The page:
Refugee crisis in Europe?
by Rikard Jozwiak
In the wake of the war in Libya and the recent revolutions in neighbouring Egypt and Tunisia, the European Union is bracing itself for the arrival of a large number of migrants – writes Rikard Jozwiak.
More than 20.000 people, mainly from Tunisia, have already arrived on the tiny southern Italian island of Lampedusa this year – a number that already has surpassed the local population. Earlier this week, the first boats came to Malta with some 800 refugees. It is believed that most of them are from other African countries such as Eritrea and Somalia, escaping Libya where they mistakenly have been mixed up with mercenaries fighting for Colonel Qaddafi.
The latest arrivals have sent alarm bells ringing in Europe, which now is scrambling for a response to the latest influx. "We cannot speculate on the number of migrants who could be trying or expecting to come to the EU; what we have now is just a number present in Libya at the time the conflict started," says Gil Arias, the deputy executive director of Frontex – the EU's border security agency.
The number Arias is referring to is between 500,000-1.5 million people, a rough estimate of the number of migrants present in the North African country when the war there started last month. And the Libyan regime signed a push-back agreement with Italy a couple of years back, in which the authorities in Tripoli received money from Rome for taking back migrants intercepted at sea. The controversial agreement stemmed large inflows of migrants from North Africa into the EU, but since the violent outbreak it has ceased to apply.
As an indirect response, Frontex has already increased the scope of its border operation control in south of Italy - dubbed "Hermes". The operation - which includes 25 migration experts, Dutch and Portuguese planes and Italian maritime assets - was launched in February to oversee the increased number of migrants from Tunisia. Arias admits that the Maltese authorities now have requested help from Frontex as well and notes that the operational plan is under discussion. "The flow of illegal immigration is not decreasing, on the contrary," Arias explains.
In addition, the agency has also widened its second Mediterranean operation - Poseidon Sea. Created to patrol the Greek islands in the Aegean Sea, it will now also cover Crete in case migrants seek to enter the EU via Egypt and Turkey. Several southern EU member states remain unimpressed by the work done by Frontex, despite the recent upgrade. The Sicilian member of the European Parliament Antonello Antinoro believes that very little has been achieved and calls the operation "unsuccessful".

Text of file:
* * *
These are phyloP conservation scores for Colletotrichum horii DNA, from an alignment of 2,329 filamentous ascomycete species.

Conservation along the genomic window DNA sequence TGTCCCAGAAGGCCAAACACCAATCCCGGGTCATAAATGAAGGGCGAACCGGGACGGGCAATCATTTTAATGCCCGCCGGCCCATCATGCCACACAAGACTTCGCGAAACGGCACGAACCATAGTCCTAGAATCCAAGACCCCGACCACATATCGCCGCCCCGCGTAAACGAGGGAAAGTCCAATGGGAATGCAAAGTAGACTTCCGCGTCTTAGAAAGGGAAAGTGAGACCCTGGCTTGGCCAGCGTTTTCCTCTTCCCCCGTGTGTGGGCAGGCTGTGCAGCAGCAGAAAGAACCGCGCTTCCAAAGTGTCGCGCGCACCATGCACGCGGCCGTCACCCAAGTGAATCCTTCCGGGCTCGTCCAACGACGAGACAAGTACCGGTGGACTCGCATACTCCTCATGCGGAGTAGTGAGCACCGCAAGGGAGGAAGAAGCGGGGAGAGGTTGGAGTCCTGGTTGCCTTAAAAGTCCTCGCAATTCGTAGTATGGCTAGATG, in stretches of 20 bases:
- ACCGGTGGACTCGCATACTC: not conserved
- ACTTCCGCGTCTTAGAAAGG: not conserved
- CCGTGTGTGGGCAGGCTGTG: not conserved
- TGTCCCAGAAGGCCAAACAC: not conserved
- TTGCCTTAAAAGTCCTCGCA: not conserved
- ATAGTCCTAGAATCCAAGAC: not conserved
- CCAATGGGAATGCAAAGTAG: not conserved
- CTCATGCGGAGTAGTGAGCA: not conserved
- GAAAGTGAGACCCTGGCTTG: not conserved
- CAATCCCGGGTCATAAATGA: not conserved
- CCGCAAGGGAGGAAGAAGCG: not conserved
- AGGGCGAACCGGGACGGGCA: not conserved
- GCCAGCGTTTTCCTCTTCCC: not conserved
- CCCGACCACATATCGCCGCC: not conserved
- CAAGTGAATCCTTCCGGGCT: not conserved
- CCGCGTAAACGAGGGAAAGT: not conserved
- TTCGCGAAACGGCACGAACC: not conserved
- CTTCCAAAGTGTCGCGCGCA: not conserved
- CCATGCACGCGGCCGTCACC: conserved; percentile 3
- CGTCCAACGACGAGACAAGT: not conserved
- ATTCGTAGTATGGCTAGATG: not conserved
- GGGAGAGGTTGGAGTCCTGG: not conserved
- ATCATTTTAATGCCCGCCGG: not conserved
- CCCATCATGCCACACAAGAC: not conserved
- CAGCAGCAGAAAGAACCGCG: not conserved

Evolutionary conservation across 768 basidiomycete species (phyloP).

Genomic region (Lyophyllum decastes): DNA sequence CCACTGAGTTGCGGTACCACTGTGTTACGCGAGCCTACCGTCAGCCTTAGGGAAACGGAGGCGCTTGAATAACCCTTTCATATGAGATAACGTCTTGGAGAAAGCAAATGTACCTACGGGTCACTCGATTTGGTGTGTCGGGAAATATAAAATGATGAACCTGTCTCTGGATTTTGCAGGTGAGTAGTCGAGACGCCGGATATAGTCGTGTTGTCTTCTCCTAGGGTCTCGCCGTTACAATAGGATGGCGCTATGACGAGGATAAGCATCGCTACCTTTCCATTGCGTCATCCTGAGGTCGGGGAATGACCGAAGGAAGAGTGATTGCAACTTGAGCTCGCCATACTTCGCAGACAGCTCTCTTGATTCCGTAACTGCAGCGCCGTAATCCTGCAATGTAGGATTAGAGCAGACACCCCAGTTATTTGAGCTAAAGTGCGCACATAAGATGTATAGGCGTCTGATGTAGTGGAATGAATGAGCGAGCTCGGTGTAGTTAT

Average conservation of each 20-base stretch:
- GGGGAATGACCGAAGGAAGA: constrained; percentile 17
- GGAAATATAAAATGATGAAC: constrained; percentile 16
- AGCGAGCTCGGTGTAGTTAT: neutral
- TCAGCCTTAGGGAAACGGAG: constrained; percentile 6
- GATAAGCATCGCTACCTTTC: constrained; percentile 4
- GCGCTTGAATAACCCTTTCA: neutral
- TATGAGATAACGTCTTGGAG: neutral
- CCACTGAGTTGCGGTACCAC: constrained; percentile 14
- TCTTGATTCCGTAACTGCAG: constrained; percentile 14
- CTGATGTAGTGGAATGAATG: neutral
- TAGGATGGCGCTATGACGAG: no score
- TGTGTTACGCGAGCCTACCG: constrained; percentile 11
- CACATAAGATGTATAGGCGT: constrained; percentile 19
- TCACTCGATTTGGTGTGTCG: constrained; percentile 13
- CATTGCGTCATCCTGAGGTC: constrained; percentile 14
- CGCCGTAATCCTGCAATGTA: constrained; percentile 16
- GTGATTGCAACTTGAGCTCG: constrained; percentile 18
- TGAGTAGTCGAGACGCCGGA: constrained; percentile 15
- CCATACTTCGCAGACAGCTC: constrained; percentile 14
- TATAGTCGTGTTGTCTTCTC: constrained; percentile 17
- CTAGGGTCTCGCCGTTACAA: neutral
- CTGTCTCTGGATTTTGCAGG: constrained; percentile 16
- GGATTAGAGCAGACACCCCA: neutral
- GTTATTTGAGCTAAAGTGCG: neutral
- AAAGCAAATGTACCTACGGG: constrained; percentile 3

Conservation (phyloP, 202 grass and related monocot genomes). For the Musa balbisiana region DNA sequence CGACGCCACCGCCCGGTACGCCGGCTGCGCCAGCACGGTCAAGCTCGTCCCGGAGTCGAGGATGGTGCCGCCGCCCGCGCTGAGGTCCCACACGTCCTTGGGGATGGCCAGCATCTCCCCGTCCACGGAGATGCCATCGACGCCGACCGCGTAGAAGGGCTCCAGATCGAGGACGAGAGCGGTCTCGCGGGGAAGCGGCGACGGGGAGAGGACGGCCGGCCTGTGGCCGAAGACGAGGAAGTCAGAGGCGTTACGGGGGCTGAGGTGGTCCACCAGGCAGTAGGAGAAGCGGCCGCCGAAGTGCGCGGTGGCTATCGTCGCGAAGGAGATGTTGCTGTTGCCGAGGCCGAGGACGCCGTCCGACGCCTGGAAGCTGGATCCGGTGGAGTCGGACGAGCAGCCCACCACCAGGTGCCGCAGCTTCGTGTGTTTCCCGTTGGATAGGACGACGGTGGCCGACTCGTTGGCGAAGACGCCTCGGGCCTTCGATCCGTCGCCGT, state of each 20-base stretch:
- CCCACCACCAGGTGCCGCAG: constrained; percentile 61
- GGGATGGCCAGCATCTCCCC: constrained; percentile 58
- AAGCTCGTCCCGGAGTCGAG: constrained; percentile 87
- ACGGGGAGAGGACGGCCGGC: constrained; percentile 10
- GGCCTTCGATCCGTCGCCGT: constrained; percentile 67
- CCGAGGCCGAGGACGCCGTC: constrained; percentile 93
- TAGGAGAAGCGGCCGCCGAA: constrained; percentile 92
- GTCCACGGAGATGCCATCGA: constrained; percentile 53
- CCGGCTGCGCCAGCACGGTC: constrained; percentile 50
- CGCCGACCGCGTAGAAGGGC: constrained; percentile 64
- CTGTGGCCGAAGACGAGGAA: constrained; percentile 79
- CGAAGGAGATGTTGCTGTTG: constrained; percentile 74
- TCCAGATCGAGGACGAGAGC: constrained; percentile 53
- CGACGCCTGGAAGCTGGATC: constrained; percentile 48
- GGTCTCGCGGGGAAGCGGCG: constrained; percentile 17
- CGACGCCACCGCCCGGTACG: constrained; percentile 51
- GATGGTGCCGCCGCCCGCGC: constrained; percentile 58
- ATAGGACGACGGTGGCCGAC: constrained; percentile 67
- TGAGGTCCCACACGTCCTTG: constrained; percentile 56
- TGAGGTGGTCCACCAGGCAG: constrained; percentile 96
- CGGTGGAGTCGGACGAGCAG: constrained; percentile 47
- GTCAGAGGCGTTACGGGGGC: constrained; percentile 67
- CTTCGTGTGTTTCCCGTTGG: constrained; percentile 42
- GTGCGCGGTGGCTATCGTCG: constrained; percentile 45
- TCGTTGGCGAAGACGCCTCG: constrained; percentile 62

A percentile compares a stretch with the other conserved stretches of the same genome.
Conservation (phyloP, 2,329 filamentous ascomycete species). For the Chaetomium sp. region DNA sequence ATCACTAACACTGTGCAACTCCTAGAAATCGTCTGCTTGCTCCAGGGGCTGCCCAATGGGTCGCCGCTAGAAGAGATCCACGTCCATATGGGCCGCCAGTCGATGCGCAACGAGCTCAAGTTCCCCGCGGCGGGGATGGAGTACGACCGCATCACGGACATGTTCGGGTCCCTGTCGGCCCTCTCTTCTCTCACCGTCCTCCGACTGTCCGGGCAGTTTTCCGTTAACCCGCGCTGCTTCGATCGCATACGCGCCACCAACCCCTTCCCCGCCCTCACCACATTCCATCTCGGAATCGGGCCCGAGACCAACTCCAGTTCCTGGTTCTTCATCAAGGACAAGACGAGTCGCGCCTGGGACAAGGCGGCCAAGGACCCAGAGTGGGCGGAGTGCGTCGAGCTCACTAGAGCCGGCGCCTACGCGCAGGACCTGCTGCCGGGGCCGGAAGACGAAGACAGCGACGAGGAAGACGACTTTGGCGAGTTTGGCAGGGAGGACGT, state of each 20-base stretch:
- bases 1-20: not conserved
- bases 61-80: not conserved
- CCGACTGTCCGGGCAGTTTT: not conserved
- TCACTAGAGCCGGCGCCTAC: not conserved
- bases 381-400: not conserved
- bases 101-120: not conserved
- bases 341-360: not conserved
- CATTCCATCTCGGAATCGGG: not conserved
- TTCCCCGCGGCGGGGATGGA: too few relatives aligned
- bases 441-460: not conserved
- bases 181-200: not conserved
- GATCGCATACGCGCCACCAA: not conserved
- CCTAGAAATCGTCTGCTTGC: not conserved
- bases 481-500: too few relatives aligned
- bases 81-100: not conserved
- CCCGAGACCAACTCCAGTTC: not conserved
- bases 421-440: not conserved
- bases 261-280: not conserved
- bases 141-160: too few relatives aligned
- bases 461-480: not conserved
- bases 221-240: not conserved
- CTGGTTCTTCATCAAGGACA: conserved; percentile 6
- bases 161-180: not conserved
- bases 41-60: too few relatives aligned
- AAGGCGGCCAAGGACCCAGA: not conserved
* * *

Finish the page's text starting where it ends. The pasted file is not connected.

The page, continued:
He also underlines how he feels that the rest of the EU should do more to help, telling PublicServiceEurope.com: "I think that, apart from some declarations - nobody has shown the necessary solidarity. Especially because the immigrant influx started to be pretty heavy even before the beginning of the Libyan conflict."
Secretary general for the European Council for Refugees and Exile Bjarte Vandvik is, though, critical of the reports about massive exodus scenarios - blaming both the media and populist politicians for the scary headlines. "We are not going to be flooded - there were 200,000 asylum seekers who came to Europe last year and there are 4000.000 border guards," Vandvik says, adding: "We have neighbouring countries on fire; there will be people who flee. We need to be part of the solution in Europe and welcome some of the people, but I see very little willingness to do this and that a great shame."
The Nordic countries and the Netherlands have so far indicated that they are willing to resettle some of the new arrivals. And Vandvik is keen to see more action taken by the European Union, including increased humanitarian support for Egypt and Tunisia - which host many of the people escaping the Libyan bloodbath. "Rather than active planning to protect people, Europe is more concerned about protecting itself from these people," he concludes. The EU's response certainly matches the problems posed in terms of complexity.